Selling a home in today’s market is pretty comfortable. If the house is nicely prepared for sale and priced fairly, bidding wars are very common. In fact, you may get multiple offers in the first week that it’s on the market, driving the price significantly higher. As a seller, it is hard not to be excited about a quick sale at a very high price. It’s exciting until the winning buyer gets cold feet a week or two later and backs out of the deal. Now you’ve got to start all over again, and it is not uncommon for the second time on the market to not turn out as well as the first.
Buyers get caught up in the excitement of competition for a new listing
Real estate deals are as much, or more, about emotion and psychology as they are about market data. The enthusiasm for a home is at its peak when it first comes on the market. This is always when it gets the most clicks online and the most in-person tours. More online and in-person views increase the chance of an offer. As time on the market passes, the online and in-person visits slow down.
An enthusiastic buyer desperate to get a home may make quick and aggressive decisions to win against other bidders right after it comes on the market. If a buyer has to raise their bid by $25k, $50k or $100k (we’ve seen even higher), of course they are going to think twice about it after they win the bid. This is a natural emotion in a competitive situation. Your job as seller is to try and pick the right buyer who isn’t going to let buyer’s remorse get in the way of the deal.
Picking the properly motivated buyer
You may receive a number of great offers with high prices, strong down payments and few contingencies. Your first reaction will be “let’s pick the highest offer,” However, you and your agent should discuss the top offers and gauge your confidence about which party is more likely to close the deal.
Ask why they are buying, and ask about their history of bidding on other homes. A buyer who has been in the market for 6 months and has gotten outbid 8 times is way more likely to follow through than one who just started their home search and is making an aggressive offer on their first bid. Same thing can be said for buyers who are working against a job relocation or school deadline.
It may be prudent to accept a slightly lower offer to go with a buyer who is properly motivated.
Coming back on the market often leads to worse results
Despite your best intentions as a seller, sometimes the buyer who won your bidding war is going to back out of the deal. Unfortunately you can’t control their emotions or decision-making. What is your next step? Well, every seller that I’ve ever worked with will look at the results of the first round of bidding and want to up their price accordingly. You originally listed the home for $450,000 and got 8 competing bids that pushed the price to $500k. When you bring it back on the market, you should just re-list it at $500k, right? In most cases, the answer is no.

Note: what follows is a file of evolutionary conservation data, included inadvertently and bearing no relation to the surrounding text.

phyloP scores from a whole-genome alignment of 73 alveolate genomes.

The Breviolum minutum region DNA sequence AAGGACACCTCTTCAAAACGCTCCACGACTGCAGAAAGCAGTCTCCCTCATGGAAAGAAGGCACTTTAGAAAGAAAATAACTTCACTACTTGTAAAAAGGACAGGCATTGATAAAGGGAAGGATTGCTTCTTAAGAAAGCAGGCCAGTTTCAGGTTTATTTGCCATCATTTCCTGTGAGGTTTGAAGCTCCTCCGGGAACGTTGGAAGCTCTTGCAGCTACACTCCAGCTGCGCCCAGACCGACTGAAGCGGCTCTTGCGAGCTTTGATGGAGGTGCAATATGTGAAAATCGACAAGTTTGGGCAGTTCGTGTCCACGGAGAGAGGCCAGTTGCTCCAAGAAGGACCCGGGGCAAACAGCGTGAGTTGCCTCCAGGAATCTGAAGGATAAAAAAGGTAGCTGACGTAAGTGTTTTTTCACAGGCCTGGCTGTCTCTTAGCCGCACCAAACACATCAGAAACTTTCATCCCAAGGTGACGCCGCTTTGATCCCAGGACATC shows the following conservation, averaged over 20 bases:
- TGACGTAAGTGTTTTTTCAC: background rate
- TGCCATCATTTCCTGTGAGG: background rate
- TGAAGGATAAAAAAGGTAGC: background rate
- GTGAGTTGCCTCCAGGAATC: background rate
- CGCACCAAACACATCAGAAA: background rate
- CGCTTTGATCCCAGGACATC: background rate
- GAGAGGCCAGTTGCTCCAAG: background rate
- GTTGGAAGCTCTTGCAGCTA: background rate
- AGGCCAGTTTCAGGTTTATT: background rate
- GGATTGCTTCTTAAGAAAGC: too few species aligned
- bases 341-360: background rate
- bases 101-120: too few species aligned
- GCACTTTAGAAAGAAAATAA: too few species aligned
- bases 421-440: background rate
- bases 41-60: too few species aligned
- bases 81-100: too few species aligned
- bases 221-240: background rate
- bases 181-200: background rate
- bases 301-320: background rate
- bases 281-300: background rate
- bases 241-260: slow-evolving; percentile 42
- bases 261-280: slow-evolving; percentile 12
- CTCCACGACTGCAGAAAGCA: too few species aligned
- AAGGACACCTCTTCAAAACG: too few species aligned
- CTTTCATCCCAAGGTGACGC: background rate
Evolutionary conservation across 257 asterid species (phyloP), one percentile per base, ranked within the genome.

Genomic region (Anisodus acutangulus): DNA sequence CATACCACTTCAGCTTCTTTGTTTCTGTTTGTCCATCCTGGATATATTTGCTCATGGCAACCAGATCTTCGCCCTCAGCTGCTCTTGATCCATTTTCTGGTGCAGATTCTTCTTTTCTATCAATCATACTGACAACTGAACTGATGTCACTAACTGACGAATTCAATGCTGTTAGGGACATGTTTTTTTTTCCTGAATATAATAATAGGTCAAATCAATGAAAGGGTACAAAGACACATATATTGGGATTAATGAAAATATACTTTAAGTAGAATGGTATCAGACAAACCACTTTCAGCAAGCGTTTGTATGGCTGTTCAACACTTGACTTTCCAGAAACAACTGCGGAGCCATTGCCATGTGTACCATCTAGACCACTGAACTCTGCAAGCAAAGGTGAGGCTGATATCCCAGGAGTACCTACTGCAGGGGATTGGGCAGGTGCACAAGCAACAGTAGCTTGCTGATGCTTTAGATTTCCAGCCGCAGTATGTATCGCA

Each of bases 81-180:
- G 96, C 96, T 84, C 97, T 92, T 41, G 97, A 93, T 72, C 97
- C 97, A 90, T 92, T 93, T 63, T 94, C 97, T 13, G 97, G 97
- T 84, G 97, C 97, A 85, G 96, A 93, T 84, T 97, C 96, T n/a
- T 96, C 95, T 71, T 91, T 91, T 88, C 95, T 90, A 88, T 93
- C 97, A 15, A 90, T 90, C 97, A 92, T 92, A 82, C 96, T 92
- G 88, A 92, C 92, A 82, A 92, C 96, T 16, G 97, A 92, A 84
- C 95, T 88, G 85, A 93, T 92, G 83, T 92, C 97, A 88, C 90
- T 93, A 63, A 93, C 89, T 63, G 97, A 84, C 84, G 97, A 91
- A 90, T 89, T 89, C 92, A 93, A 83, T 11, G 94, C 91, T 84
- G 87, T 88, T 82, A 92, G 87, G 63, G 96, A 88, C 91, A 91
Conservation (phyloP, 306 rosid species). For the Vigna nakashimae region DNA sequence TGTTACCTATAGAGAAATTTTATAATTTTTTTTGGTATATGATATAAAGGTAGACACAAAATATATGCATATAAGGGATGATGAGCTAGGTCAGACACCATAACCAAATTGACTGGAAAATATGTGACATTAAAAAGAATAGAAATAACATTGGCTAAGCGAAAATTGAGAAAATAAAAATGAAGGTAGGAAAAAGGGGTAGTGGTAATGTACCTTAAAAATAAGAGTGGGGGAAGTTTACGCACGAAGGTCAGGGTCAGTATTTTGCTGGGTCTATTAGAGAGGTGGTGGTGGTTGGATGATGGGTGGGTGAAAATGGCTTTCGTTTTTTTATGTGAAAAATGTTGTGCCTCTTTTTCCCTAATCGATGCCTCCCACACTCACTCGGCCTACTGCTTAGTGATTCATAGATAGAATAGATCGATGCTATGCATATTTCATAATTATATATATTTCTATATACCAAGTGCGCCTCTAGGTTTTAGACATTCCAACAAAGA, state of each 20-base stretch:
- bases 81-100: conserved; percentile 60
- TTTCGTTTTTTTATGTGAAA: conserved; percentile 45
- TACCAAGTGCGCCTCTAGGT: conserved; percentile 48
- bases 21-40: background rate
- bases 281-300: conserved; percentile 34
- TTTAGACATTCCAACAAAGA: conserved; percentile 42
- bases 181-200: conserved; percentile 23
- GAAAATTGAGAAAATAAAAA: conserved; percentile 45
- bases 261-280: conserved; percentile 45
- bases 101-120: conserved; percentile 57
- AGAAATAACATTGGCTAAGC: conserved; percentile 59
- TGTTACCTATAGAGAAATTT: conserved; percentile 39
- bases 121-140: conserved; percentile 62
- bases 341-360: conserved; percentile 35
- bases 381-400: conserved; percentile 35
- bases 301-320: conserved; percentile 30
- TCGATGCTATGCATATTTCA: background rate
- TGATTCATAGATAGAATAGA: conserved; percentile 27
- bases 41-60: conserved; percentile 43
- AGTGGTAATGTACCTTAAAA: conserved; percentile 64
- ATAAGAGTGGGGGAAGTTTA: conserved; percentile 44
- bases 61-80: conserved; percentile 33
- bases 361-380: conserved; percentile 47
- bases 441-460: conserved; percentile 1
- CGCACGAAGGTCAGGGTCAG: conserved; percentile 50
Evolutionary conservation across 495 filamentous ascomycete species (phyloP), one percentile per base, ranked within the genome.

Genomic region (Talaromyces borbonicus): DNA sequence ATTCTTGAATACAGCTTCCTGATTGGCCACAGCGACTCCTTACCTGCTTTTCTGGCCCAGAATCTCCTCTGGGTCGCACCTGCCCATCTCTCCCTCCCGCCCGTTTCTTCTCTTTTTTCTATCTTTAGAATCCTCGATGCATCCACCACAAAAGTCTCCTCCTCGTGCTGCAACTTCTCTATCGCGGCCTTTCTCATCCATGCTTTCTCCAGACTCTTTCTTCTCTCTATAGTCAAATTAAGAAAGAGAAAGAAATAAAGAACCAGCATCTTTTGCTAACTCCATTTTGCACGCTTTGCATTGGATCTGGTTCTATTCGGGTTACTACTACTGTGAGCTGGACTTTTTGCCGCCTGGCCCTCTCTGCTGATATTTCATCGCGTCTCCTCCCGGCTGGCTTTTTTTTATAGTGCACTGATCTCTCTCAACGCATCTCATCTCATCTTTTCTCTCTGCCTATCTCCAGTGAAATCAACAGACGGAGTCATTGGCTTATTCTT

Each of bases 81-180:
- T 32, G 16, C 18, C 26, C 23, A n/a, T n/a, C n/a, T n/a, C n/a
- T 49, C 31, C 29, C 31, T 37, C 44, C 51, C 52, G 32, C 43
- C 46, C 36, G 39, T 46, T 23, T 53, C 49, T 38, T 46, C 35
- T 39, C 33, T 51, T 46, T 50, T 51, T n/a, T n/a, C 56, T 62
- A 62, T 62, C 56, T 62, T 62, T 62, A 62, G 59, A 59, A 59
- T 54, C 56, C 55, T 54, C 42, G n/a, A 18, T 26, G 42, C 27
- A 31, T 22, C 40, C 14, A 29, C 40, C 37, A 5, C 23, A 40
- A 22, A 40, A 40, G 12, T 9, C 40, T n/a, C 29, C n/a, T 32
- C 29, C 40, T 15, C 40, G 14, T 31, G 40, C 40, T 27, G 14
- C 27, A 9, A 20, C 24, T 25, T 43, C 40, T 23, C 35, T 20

If you are lucky, some of your original bidders are still around and you can slot one of them in to the deal without re-listing. However, if you have to put it back on the market, you should exercise great caution about trying to raise the price. The enthusiasm for your listing and ferocity of competition the second time around is not going to be as strong as when you started. Buyers may still want your house, but the failed deal puts doubt in their mind about how high they want to bid. Even if your buyer backed out for no logical reason, it introduces doubt with other buyers. Put yourself in the position of other buyers. If the first buyer backed out, of course you are going to ask yourself why. Even if the explanation says nothing about the house, I can pretty much guarantee that you are not going to want to bid quite as high as the first round.
If your initial rounds of bids went bezerk and upped the price by $100k, by all means, you have some flexibility to bump the price higher. However, if the initial bids weren’t that aggressive, stick with your original listing price and try to drum up a second round of enthusiasm.
It is also worth mentioning that you should not get over-confident with your initial buyer. If they have an inspection contingency and are trying to negotiate a $5000 repair item, don’t dig your heels in. Try and negotiate a win-win deal. By being too inflexible on your $5000 negotiation, you may lose $15,000 by having to bring it back on the market a second time. Unfortunately we’ve see this happen countless times.
Don’t let greed get the best of you
I have never met a seller who didn’t want to take the highest offer. Of course you want the most money out of the deal. Everyone does. That said, don’t lose sight of the consequences of your decisions.
Work with your agent to pick the best offer who is also most motivated to close. Be reasonable and flexible during any inspection negotiations and be professional and accommodating to your buyers at all times. Usually bringing a home back on the market a second time will lead to poorer results, so don’t let small arguments with your first buyer get in the way of an otherwise really strong offer.